Wednesday, 11 January 2017

Awaiting wisdom

The popular cliché says that as you age you get wiser, you're more self-aware and you've left all your youthful delusions behind. You're no longer taken in by charming rogues, slick sales patter or unlikely news stories. But is it true? Am I really older and wiser?

Up to a point, yes. But I'm sure I still have all sorts of entrenched ideas and opinions that wouldn't stand serious scrutiny. They may make sense to me, while to others they're obvious nonsense. Like my belief in people's innate goodness or the power of positive thinking.

I doubt if I'm much more self-aware either. Okay, I'm familiar with all my neurotic hang-ups and quirks, I know my strengths and weaknesses, but there must be lots of subtle character traits that are plainly visible to others but less visible to myself. I just happily overlook them.

I've dumped a few youthful illusions for sure - that I would come up with a literary masterpiece, or dazzle people with casual wit, or be a reassuring shoulder to cry on, or be present at the imminent socialist revolution. Some cherished beliefs simply can't survive stark reality.

But have I just replaced the old illusions with a bunch of brand-new ones? Like the belief that everything's being dumbed down and we no longer think anything through properly? Or the idea that sensation is now more sought-after than fact?

I certainly don't feel any wiser than my twenty something self. I don't feel that I'm on top of things or better at handling a crisis or brimming with expert advice. I still feel I'm muddling through a complex life as best I can, about to collapse in helpless dismay at any moment.

The pearls of wisdom have passed me by.


  1. Maybe you want to discuss with Ramana his pearl and the merits of "hindsight".

    I think, and I am sure you do too, that with advancing years comes insight. Which is why, on occasion - not that I do have many regrets - I wish we could live life backwards. Start with the wisdom, finish by crying over that little sand cake you have just molded - with little success - at, say, age three.

    There are no two ways about it, Nick, if I had known what I know now (let's not call it wisdom, just experience) I'd occasionally taken a right turn instead of a left or just stayed on the main road instead of being lured off the beaten track. But then, of course, one might philosophize that if so I wouldn't be who I am. And since I like who I am, bar some desirable tweaking round the edges,it's all par for the cause (!), horses for courses.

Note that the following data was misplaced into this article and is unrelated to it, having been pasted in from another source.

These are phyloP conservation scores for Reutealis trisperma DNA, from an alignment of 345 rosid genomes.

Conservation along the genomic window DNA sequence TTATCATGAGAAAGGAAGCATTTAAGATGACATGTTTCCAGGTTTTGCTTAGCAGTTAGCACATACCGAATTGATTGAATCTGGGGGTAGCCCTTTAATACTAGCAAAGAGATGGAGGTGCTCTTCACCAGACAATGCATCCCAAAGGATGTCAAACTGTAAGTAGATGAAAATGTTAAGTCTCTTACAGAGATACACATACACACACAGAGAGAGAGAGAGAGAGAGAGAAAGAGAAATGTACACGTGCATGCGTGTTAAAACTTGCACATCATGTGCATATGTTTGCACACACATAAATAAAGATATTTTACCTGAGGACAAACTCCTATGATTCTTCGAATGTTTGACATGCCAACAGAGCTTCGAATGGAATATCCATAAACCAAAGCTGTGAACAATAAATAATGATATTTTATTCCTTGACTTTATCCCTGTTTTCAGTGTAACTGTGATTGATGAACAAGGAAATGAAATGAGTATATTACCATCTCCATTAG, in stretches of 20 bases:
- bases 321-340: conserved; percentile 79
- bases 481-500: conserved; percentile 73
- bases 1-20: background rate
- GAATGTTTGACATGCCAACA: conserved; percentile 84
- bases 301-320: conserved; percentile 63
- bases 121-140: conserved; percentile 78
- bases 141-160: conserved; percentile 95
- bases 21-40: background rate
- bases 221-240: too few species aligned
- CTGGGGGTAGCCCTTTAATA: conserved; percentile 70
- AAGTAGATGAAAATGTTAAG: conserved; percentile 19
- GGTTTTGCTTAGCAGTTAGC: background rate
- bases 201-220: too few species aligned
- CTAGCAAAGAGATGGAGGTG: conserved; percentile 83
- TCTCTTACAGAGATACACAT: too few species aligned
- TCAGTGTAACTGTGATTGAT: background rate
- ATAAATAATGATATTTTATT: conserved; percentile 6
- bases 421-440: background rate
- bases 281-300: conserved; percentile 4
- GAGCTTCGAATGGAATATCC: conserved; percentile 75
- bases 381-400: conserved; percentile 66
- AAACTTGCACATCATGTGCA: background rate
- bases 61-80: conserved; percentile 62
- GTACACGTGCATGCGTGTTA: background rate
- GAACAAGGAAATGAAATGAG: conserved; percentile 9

Having said that, and since you don't have children, I am astonished (and I mean astonished) at pearls of wisdom the Angel comes up with. Maybe he is one of those "old head on young shoulders" but, honestly, sometimes I wish I'd had had his vision when I was his age - rather than learning (see above) by hindsight.

    Anyway, Nick, it'll all be over soon, in the meantime let's link arms and shake our heads at the folly life constitutes.


  2. I have known people who gain wisdom as they age and people who become even more blindly tied to their conservative notions. I hope I can fall closer to the former as I go.

  3. Don't sell yourself short!
    Yes, the world is dumbed down, and the generations that have not bothered with analytical thinking are shortchanging their chances in the world. They are all in it together; we cannot save them, so it's our job to get on with being nice and doing our best.
    Don't sell yourself short.

  4. Ursula: I think I have great insight into some things, zero insight into other things - extreme loneliness for example. I don't feel I took the wrong turn anywhere in my life, in general I'm happy with my choices. So I don't feel I now "know better". And there you have it - Angel often shows himself wise well beyond what you might expect at his age (and likewise, a lot of older people can be amazingly dumb).

  5. Agent: I agree, people age in very different ways and some older people seem to have no wisdom whatever, just a mass of half-baked assertions. You certainly seem to be heading in the right direction towards accumulated wisdom.

    Joanne: I don't think I'm selling myself short, just recognising my limited awareness. I really don't see that I'm any wiser than a lot of smart, sensitive teenagers. On a lot of subjects, I'm still a total goofball.

  6. Hm.... dunno. So many elderly people have tremendously fixed ideas, although I suppose they were probably the sort of young people who also had fixed ideas. Experience does teach you a few things, mostly about dealing with people I suspect, and getting what you want.

  7. It used to be older people trying to tell me what to it's younger ones: to make an unfair generalisation I used to have time for the older lot as I thought that somewhere under their dinosaur hides they had acquired some experience which they wished to impart even if I sometimes discounted its worth

    The current crop of young prunes can take a running jump...all touchy (very touchy) feely and didactic on an empty tank.

    Oddly enough, the thing that has widened my horizons has been blogging...fellow bloggers show me different worlds and their arguments for the value of those worlds enlighten.

  8. If nothing else, age has taught me I can't control other people, only myself. Also, most things aren't worth the worry, since I can't control it!

  9. Jenny: I suppose I'm better at dealing with other people. But not much better at getting what I want! I think a lot of those older people with fixed ideas have had troubled lives and have retreated into safe, conventional opinions that make them feel more secure.